The Pressure of the Group. Soldiers operating in groups are more likely to kill than soldiers operating on their own. US Army research in WWII found that only 15-20 % of riflemen fired their weapons at the enemy during combat engagements. If these estimates are accurate, 80-85% of individual soldiers armed with rifles or pistols did not fire at the enemy. On the other hand, 100 % of crew-served weapons fired (Marshall, 1978). Crew-served weapons are weapons that require more than one individual to operate. Groups enable killing in several ways. First, the bonds that are created in combat units are so strong that individual soldiers are reluctant to let the group down. Before combat and during combat, many soldiers worry about living up to the expectations of the group. If there is strong support in the group for killing the enemy and the group is nearby, the individual will feel a strong compulsion to conform to the group pressure to kill. Membership in the group helps diffuse the responsibility for killing, which also makes killing a little easier as well.
Desensitization. Desensitization is a process of repeated exposure to certain stimuli for the purpose of reducing or eliminating the emotional resistance to killing. A simple desensitization technique is the use of songs and slogans in basic military training which invoke soldiers to kill. Having soldiers yell "Kill" while striking a target during bayonet training is another example. More sophisticated forms of desensitization can involve a gradual escalation of the desensitizing stimuli. An example of this approach is a method which has been used to train torturers; "Thus they would first assign the trainee to guard prisoners, then to participate in arrest squads, then to hit prisoners, then to observe torture, and only then to practice it (Myers & Spencer, 226)". As soldiers witness killing in combat, they also become desensitized, and their resistance to killing is reduced.
Conditioning. As I mentioned earlier, some research has determined that the firing rates of US Army riflemen in WWII was 15-20%. By the Korean conflict the firing rate increased to 55% and by Vietnam, the firing rate was 90-95%. Some suggest that these increases in firing rates were achieved by employing conditioning techniques in military training. One such technique was to change range targets from the large Bulls Eye target to life-size targets shaped like the silhouette of a soldier. Some ranges were modified so that the targets would pop up unexpectedly and then fall down when the rifleman hit the target. Another conditioning technique which has been around for centuries is the use of military drills. For example, soldiers are taught that when they come under fire from the enemy they should follow the drill "Dash, down, crawl, observe, change position, fire." Drills like this are rehearsed often and memorized so that soldiers will respond instinctively when the time comes. Some veterans have reported that the killing they took part in happened very quickly. Their military training kicked in, they followed the drills they were taught and killed the enemy in a second or two without thinking very much.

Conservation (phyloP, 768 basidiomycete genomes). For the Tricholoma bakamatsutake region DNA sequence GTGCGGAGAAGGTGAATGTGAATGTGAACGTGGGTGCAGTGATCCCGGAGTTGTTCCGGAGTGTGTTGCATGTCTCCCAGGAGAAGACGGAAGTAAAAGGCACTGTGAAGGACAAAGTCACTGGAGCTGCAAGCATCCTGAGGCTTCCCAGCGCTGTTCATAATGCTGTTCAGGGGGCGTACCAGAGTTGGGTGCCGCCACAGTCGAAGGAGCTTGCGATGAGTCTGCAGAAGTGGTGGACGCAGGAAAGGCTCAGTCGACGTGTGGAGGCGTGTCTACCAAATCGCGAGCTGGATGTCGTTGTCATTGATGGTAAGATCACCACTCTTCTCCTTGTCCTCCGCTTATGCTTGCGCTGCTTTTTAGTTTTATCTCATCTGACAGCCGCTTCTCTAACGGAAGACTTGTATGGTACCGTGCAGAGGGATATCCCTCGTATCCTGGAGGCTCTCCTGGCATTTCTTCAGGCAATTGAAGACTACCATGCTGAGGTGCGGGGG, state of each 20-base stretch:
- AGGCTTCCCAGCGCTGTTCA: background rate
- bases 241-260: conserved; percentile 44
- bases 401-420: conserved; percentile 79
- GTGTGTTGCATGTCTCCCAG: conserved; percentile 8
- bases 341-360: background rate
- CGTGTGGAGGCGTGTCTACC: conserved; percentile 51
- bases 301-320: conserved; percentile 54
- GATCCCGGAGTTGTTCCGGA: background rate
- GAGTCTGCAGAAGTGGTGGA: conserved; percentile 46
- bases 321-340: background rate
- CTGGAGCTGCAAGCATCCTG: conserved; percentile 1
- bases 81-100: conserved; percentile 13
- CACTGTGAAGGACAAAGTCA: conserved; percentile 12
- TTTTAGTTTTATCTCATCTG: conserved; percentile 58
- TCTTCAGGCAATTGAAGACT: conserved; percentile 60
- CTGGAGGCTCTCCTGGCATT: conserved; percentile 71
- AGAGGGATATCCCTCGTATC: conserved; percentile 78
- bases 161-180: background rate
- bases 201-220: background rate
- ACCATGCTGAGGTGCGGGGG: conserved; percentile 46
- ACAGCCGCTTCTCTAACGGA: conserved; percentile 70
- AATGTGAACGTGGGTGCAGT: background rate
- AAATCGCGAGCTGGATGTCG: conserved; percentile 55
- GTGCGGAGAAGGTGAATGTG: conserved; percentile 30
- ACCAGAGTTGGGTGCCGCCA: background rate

Question 3. What stages do people go through in their psychological reaction to killing?
Studies on combat veterans suggest that soldiers go through about five stages in their reaction to killing (Grossman, 1996). The first stage occurs before the killing and is characterized by concerns that the soldier has about the prospect of killing. This is a stage of introspection revolving around questions like: Will I be able to pull the trigger when the time comes? Will I let my comrades down?
The second stage is the actual kill. Two very different responses are common. While many soldiers can kill, most do so with some reluctance, but the act often happens very quickly because of the extensive training and conditioning the soldier has undergone. The conditioning takes effect, the soldier follows the drills he or she has been taught and the act is completed very quickly. Some soldiers are unable to kill and do what they can to avoid it. To avoid killing, some will attend to the wounded, others supply ammunition to those who are firing at the enemy, others run messages or man the radio sets during engagements.
The third stage can be described as exhilaration or satisfaction. Many veterans describe feelings of intense excitement immediately after combat engagements in which they have killed enemy soldiers.
Exhilaration can be followed by a fourth stage of remorse. This stage can emerge when the killer empathizes with the victim or otherwise reflects on the humanity of the victim. Often soldiers strive to deny or repress this stage, otherwise it is very difficult to continue on in combat.
The last stage is referred to as rationalization and acceptance. This stage can take many years, perhaps even the rest of the soldiers life, because for some, the remorse and guilt can never be completely eradicated.
Desensitization Influences in the Media. There is now a considerable body of research which shows that watching violence in the media leads to more aggressive attitudes and behaviour. Authors who worry about the amount of violence that young people view on television, at the movies, and in video games (Grossman, 1996) see these influences as a systematic program of desensitization which erodes the natural human prohibition against harming other people. Such writers contend that repeated exposure to violence, packaged as entertainment, in the comfort of ones home or a movie theatre trivializes the pain and suffering of others and desensitizes viewers to the horror of aggression and killing. Some contend that these influences have contributed to the increased numbers of aggressive assaults we have seen in recent times and where these trends will lead is anyones guess.
Let me wrap up by saying that most people are averse to killing. They can kill if the conditions are right, but do it with reluctance. Desensitization and conditioning techniques can reduce this natural resistance to killing. In order to get people to kill, the following conditions need to be established: (1) distance between killer and victim, (2) a legitimate authority who demands the killing, (3) moral justification to distinguish the killing from murder, and (4) group pressure.
Dyer, G. (1985). War. New York: Crown Publishers.
Grossman, D. A. (1996). On Killing: The psychological cost of learning to kill in war and society. Boston: Little, Brown and Company.
Marshall, S.L.A. (1978). Men against fire. Gloucester, MA: Peter Smith.
Morgan, E., & Novogrodsky, N. (2005). "A double-blow to hatred". National Post, 5 July 2005, Page A14.
Shay, J. (1994). Achilles in Vietnam: Combat trauma and the undoing of character. New York: Simon and Schuster.